Golf Influencers Over Golf Pros?

Golf Influencers Over Golf Pros?

Have we reached a tipping point where golf brands will abandon playing pros in favor of “golf influencers?”

In the eco system of the last hundred years or so, sporting goods manufacturers have relied on golf pros to attest to the quality and performance of their products. Wilson, Spaulding, MacGregor and others had “staff” players to promote their products from the 1920s onward.

The system must have worked — or perhaps it was really the only option they had to get their equipment noticed.

I think it has been a long time since endorsements have worked, however. I don’t know anyone who has purchased a set of clubs because “Pro X” plays them. A large number of regular golfers apparently watch the pro tours sparingly, if at all. There are some 24 million golfers in the US, and the PGAT gets perhaps 2 million viewers per broadcast — not all of whom are golfers (My mother does not play golf, but enjoys watching on tv.)

I think there are few who could pass a quiz on which golfers play which brands (or wear which clothes). I like my Srixon clubs, but don’t know who — if anyone — plays them on tour. (Srixon ZX 5 MKII Driver Review; Srixon Z 585 Irons Review)

In writing about this on several occasions over the last two decades, my thought was that players would be more likely to purchase clubs recommended by their home course’s PGA Professional, or by a clubfitter.

Two recent press releases made me realize, however, that the future is “influencers” on YouTube and Tiktok. As a teacher in a school where the kids are obsessed with what is on their Tiktoks, I should have known this. Mea Culpa.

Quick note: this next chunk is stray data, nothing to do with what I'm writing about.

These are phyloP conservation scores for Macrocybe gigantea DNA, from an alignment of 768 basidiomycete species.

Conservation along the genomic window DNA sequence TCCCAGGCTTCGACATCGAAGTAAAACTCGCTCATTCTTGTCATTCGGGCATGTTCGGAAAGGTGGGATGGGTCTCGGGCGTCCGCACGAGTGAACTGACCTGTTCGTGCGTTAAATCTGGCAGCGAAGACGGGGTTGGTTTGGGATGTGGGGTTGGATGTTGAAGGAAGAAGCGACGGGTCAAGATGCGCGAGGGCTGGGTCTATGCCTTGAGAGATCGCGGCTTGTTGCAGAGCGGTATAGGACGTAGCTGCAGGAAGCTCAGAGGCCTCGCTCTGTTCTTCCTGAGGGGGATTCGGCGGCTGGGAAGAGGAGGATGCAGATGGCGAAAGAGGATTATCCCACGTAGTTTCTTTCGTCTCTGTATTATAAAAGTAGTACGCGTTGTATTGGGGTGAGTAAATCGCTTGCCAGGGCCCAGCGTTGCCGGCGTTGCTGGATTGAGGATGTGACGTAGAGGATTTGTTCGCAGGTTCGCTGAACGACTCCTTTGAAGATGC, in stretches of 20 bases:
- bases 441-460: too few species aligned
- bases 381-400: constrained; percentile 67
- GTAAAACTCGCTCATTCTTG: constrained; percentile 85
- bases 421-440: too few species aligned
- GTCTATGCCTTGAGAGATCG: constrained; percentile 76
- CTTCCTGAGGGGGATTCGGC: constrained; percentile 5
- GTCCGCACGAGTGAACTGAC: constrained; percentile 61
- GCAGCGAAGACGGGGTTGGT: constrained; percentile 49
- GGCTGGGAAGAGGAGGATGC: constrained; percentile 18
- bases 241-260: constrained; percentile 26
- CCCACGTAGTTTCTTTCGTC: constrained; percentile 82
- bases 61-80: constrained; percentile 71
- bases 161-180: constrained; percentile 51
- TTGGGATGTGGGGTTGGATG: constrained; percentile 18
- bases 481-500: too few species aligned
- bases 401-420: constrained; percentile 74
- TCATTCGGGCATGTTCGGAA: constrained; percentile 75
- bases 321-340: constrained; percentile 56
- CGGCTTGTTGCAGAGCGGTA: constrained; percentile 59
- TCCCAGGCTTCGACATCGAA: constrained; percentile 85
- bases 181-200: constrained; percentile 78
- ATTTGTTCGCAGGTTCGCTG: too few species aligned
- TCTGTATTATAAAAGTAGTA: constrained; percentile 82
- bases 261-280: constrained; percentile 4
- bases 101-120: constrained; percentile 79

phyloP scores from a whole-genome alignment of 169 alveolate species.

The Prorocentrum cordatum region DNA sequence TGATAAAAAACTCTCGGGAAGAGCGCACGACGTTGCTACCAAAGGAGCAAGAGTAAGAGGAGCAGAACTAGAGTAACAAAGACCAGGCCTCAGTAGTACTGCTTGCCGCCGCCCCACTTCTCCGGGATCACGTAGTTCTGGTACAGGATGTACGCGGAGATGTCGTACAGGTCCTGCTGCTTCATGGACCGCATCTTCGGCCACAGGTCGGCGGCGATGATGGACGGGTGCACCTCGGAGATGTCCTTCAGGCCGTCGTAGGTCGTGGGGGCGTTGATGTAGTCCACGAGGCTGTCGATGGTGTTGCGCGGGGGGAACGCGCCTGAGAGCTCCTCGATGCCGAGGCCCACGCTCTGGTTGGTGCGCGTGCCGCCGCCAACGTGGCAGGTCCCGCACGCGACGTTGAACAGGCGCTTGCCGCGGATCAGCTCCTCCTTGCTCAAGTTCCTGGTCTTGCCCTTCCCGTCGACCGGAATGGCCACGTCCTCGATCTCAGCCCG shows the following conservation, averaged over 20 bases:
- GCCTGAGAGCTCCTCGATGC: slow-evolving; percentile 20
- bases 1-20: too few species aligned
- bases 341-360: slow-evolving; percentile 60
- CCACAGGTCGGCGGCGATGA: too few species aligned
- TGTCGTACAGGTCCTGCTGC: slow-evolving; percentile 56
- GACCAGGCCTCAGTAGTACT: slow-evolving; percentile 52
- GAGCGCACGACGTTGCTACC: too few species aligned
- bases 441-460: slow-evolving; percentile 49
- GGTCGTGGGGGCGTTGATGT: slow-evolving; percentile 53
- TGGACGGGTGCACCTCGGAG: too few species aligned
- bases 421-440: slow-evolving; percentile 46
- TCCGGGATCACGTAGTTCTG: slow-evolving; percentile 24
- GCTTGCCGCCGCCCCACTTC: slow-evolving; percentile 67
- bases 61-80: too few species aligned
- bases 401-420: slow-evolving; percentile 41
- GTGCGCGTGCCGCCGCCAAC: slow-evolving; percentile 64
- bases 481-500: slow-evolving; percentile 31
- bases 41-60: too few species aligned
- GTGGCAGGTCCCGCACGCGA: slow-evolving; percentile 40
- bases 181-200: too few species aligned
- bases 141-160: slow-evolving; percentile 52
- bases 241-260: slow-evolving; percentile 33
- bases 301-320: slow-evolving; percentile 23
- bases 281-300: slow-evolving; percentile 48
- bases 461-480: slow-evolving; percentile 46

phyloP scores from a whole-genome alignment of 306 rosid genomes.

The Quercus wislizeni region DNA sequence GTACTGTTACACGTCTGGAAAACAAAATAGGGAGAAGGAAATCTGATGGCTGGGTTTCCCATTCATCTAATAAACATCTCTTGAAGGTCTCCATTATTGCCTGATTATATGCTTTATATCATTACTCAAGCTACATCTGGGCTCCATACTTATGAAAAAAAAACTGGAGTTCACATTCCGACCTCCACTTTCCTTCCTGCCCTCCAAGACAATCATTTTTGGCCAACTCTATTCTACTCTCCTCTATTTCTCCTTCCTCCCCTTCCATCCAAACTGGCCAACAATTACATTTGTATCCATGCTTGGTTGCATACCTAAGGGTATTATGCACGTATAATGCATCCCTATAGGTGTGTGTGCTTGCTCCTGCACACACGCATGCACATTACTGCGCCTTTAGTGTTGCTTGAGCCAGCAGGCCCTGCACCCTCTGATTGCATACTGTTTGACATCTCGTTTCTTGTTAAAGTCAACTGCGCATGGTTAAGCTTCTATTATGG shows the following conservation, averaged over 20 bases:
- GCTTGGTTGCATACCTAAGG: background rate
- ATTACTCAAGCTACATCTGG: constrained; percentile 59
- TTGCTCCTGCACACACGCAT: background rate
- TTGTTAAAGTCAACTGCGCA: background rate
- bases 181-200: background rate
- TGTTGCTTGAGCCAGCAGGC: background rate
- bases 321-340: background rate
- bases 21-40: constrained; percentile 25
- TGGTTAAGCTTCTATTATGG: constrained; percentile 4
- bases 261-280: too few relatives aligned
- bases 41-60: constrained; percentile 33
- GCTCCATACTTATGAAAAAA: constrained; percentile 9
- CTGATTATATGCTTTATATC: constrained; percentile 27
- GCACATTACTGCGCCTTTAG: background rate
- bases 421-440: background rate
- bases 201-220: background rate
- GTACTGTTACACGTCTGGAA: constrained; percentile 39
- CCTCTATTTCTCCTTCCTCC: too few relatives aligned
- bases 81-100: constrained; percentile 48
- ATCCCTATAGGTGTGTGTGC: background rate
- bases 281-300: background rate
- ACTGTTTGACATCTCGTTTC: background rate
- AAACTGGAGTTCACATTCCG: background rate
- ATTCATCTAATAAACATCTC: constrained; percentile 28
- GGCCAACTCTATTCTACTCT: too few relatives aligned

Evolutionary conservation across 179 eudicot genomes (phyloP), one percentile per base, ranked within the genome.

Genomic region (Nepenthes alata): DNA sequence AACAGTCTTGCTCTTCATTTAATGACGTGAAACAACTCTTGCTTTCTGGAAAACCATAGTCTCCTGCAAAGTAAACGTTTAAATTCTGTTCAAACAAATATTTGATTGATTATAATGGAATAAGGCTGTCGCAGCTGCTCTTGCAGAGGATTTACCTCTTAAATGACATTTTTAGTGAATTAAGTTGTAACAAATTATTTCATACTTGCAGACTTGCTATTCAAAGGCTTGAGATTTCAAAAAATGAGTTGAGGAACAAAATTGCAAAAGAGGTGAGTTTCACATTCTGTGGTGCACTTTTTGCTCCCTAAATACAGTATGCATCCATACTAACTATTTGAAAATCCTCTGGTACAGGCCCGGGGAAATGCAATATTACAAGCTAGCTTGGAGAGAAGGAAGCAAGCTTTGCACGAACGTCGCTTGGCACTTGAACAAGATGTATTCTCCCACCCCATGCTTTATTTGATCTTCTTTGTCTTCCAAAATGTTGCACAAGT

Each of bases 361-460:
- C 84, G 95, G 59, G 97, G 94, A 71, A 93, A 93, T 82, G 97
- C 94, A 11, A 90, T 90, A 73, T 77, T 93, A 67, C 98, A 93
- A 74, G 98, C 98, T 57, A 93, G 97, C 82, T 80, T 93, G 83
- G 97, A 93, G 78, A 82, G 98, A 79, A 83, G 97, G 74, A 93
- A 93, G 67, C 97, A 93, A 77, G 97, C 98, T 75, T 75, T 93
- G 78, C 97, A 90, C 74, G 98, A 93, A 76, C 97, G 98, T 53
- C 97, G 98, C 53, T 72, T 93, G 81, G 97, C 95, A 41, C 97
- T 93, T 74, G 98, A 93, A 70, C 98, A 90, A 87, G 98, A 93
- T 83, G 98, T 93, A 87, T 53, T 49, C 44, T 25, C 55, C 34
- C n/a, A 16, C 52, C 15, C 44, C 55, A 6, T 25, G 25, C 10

The first press release that jarred me awake was SuperStroke announcing that it is partnering with the Good Good YouTube crew. The second was a similar one from Callaway, which is producing a Good Good limited edition golf ball.

GoodGood is basically a bunch of random guys playing golf in reality tv style videos. It is likely entirely a sign of my age that I find their mugging for the camera insufferable. I acknowledge that their 1.5 million subscribers disagree with me.

I’ve also noticed that some of the YouTube instructors I enjoy, such as Alex Eliott have sponsorship deals.

And then there’s Rick Shiels. He’s a golf influencer in a class of his own.

The PGA Tour averages somewhere around two million viewers for each of its broadcasts.

Good Good has 1.5 million subscribers, and a perusal of their videos — produced once every week or so — shows that they get 500,000 to more than a million views for each.

Sending golf gear out to publications for review has been standard practice for manufacturers as long as there have been golf publications. I think that works. Whenever I see a friend with new equipment, they always say something along the lines of “I read about it in a couple of places and then went to Miles (or Carl’s) to check it out.” (Miles of Golf and Carl’s Golfland are our local golf superstores).

Influencers with gear, however, are a different thing. They don’t have to review the merchandise. They just have to wear and use it (with appropriate product-placement camera angles). I doubt Good Good is going to do a full blown SuperStroke review; they undoubtedly will have not-so-subtle camera angles showcasing the grips (fwiw, you can read my own Superstroke review at the link).

Will that work? At worst, it’s probably as effective as having tour players use a company’s clubs, balls and grips. In fact, it may be even better, since tour players don’t have a way to get the tv cameras to linger lovingly over their bags.

In a world where linear tv viewing seems to be on a downward spiral, and pro golf is in disarray, YouTube and Tiktok golf influencers may be the best way forward for manufacturers.

Anyone want to sponsor a golf blog?

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